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Neo-Nazi father murder: Did a violent life lead to a violent death at the hands of his 10-year-old?

White supremacist Jeff Hall (with bullhorn) at an anti-illegal immigration rally in Riverside.
White supremacist Jeff Hall (with bullhorn) at an anti-illegal immigration rally in Riverside.
Brian Levin/Cal State San Bernardino

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For the next month, psychiatrists will evaluate a 10-year-old Riverside boy accused of murdering his father. Authorities say the young boy confessed to the killing during an interview with detectives.

The father was Jeff Hall, the leader of a local white supremacist group. His son had been steeped in his violent, neo-Nazi rhetoric. But there could have been a more basic motive: an attempt to stop beatings in the Hall home.

Authorities say that early on May 1, the boy took a loaded revolver from his parents’ bedroom, crept downstairs where his father was dozing on a sofa, and fired a single shot that killed him. Court documents say the boy told a detective that he shot his dad to stop him from beating him and his stepmother.

“When we’re talking about a juvenile, especially one that is this young, we take into account the understanding that a 10-year old may not have the same ability to comprehend what his actions have done than an 18-year-old and so forth," said Riverside County prosecutor Ambrosio Rodriguez.

The boy had been thrown out of public school, apparently for his violent tendencies. Those tendencies, and the murder, might be the product of the father’s violent lifestyle. Jeff Hall led the West Coast chapter of the National Socialist Movement, an international neo-Nazi group, and Rodriguez expects the group's hate-filled cause to be part of the case.

"It already is," Rodriguez said. "It’s hateful vitriol and raising five children with such unmitigated hate, I don’t see how that doesn’t become an issue when we’re talking about a 10-year old boy."

The five Hall children were thrust into the maelstrom of the neo-Nazi movement. The boy joined his father on militia-style border patrols with armed white supremacists. He and a sister were trained how to shoot. The parents hosted monthly National Socialist Movement meetings and kept loaded guns in the house.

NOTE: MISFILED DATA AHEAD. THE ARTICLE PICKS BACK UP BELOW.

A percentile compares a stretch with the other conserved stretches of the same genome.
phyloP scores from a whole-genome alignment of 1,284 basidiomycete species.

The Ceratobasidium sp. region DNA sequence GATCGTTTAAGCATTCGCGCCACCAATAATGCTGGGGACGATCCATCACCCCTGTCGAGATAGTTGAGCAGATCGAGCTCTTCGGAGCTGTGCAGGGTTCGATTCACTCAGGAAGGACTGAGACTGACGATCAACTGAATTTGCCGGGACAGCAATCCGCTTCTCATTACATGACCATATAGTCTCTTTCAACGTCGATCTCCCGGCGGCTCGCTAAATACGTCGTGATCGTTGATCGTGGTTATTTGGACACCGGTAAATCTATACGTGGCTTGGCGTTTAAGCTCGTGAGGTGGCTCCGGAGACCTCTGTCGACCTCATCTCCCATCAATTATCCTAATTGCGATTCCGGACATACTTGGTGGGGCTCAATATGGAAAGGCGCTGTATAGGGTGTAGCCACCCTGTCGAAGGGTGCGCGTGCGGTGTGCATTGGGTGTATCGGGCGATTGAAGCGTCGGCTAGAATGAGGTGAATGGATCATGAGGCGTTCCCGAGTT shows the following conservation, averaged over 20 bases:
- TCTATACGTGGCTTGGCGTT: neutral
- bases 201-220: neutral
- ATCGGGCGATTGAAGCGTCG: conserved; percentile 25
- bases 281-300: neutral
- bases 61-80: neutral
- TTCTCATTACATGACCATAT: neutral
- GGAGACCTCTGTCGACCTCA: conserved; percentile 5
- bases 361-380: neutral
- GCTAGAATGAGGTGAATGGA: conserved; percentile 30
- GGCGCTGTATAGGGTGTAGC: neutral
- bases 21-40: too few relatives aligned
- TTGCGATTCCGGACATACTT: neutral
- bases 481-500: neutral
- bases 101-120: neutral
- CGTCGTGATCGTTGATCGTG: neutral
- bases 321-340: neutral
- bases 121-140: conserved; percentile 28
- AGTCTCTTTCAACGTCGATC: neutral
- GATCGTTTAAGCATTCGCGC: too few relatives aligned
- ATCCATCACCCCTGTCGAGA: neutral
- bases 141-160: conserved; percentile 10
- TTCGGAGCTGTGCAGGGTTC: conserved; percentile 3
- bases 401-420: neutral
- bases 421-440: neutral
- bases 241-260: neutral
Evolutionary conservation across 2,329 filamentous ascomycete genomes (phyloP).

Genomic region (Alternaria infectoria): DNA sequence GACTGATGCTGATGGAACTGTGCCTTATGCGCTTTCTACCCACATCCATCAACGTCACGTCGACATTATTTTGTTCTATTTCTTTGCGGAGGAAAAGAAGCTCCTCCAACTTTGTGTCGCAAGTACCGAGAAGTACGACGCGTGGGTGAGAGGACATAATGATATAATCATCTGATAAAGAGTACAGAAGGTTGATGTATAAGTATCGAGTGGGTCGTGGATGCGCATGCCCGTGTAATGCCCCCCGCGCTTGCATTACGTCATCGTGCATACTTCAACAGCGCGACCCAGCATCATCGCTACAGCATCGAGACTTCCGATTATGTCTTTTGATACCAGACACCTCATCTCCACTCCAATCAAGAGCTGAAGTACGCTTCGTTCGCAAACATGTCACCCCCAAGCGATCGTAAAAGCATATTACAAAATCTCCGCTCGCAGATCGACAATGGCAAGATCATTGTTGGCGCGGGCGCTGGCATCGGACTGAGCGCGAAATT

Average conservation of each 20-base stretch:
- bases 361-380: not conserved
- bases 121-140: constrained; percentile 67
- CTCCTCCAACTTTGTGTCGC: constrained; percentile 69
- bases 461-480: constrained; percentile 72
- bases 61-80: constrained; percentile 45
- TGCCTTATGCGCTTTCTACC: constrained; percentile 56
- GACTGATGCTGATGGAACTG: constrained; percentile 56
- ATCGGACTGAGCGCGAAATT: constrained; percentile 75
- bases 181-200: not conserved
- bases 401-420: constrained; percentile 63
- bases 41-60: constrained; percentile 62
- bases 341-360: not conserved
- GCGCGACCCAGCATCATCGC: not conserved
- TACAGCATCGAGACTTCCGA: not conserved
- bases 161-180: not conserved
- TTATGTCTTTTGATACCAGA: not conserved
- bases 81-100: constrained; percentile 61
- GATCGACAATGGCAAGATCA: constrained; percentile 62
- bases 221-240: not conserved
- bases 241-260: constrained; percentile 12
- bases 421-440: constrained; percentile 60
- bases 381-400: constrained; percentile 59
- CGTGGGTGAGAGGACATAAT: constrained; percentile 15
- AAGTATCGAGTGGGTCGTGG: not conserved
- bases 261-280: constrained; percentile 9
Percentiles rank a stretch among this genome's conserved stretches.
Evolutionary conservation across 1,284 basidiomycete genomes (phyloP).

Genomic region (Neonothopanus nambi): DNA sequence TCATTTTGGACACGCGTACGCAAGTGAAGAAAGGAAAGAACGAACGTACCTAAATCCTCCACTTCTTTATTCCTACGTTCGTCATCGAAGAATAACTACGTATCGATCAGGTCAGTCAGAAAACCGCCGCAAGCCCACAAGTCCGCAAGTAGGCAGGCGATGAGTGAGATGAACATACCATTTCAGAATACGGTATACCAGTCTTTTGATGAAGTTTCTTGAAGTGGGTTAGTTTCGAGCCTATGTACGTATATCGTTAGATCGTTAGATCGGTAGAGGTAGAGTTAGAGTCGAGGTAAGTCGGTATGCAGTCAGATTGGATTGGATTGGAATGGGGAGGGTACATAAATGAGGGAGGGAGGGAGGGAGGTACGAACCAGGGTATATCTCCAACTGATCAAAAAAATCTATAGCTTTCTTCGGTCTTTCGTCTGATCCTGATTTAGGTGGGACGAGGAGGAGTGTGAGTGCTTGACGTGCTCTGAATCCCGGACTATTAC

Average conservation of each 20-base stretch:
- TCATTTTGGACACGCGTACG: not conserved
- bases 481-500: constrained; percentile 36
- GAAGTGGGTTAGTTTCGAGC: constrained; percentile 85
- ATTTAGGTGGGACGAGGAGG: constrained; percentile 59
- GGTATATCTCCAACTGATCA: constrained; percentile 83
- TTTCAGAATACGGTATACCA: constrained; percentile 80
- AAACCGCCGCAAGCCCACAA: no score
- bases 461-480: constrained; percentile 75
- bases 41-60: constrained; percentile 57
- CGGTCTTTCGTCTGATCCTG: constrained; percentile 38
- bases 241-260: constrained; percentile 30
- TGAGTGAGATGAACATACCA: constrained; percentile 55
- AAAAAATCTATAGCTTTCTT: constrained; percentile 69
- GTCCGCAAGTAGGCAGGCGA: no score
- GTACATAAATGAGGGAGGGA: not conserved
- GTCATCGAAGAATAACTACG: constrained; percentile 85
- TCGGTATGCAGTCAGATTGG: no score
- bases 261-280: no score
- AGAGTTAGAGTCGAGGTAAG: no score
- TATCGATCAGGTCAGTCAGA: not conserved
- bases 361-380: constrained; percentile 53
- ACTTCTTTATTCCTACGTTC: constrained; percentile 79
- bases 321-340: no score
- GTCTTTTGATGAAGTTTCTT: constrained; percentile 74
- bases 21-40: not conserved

“It feels like a normal home. I walked in on a Saturday and the mom had bunny rabbit ears on and she was jumping around with the two little girls," said photographer Julie Platner, who had been documenting the family.

Platner spent a year following Hall, his family and his acolytes. Authorities say the family lived in squalor in a house unfit for children. On the two days Platner visited the house, the family put on a sunny face.

"They are lovely children, you know?" she said. "They also have a swastika hanging in their living room. They were exposed to way too much, obviously. They’re the casualties of all this.”

Brian Levin, a criminologist at Cal State San Bernardino, has monitored the National Socialist Movement and other neo-Nazi hate groups for years. He says the movement is full of emotionally troubled people masquerading as political activists.

"It’s an unhappy individual existence for many of these people because it is a veneer that covers up a lot of deep pain and shortcomings and that’s part of the story that you don’t see," he said. "It’s beyond debilitating, and in some ways it’s even worse, as we’ve seen here.”

Hall’s death is a blow to the neo-Nazi movement. The burly, media-savvy skinhead founded the group's West Coast chapter three years ago. Within months, he’d assembled a band of young, swastika-waving supporters to march against a Riverside synagogue and day labor sites — events that drew scores of counter protestors and sometimes turned bloody.

“He was someone who was reliable, who could articulately or semi-articulately speak to the media. Certainly to the NSM in California, it is going to disable the movement for the immediate future,” Levin said.

Hall seemed to relish the chaos triggered by the group's street actions. But in a 2009 interview with KPCC, he tried to portray the group as a non-violent, pro-family organization trying to better the nation with white supremacist ideology.

“We have intelligent people with intelligent things to say who’re focused on positive actions, you know, and we have play groups. Their children are playing with children they can relate to. We give ‘em hope. And we remind our guys we’re not gonna change the world overnight. We’re not gonna change the nation overnight. But how do you eat an elephant? One bite at a time," said Hall.

Hall’s hope is over. It was ended, investigators say, by the son he wanted to follow in his footsteps. The boy — a wiry, shaggy haired child in a baggy orange jumpsuit and shackles — appeared briefly in a Riverside County juvenile courtroom this week. His stepmother has been charged with keeping guns and ammunition in reach of children. His attorney will enter a plea on his behalf in July.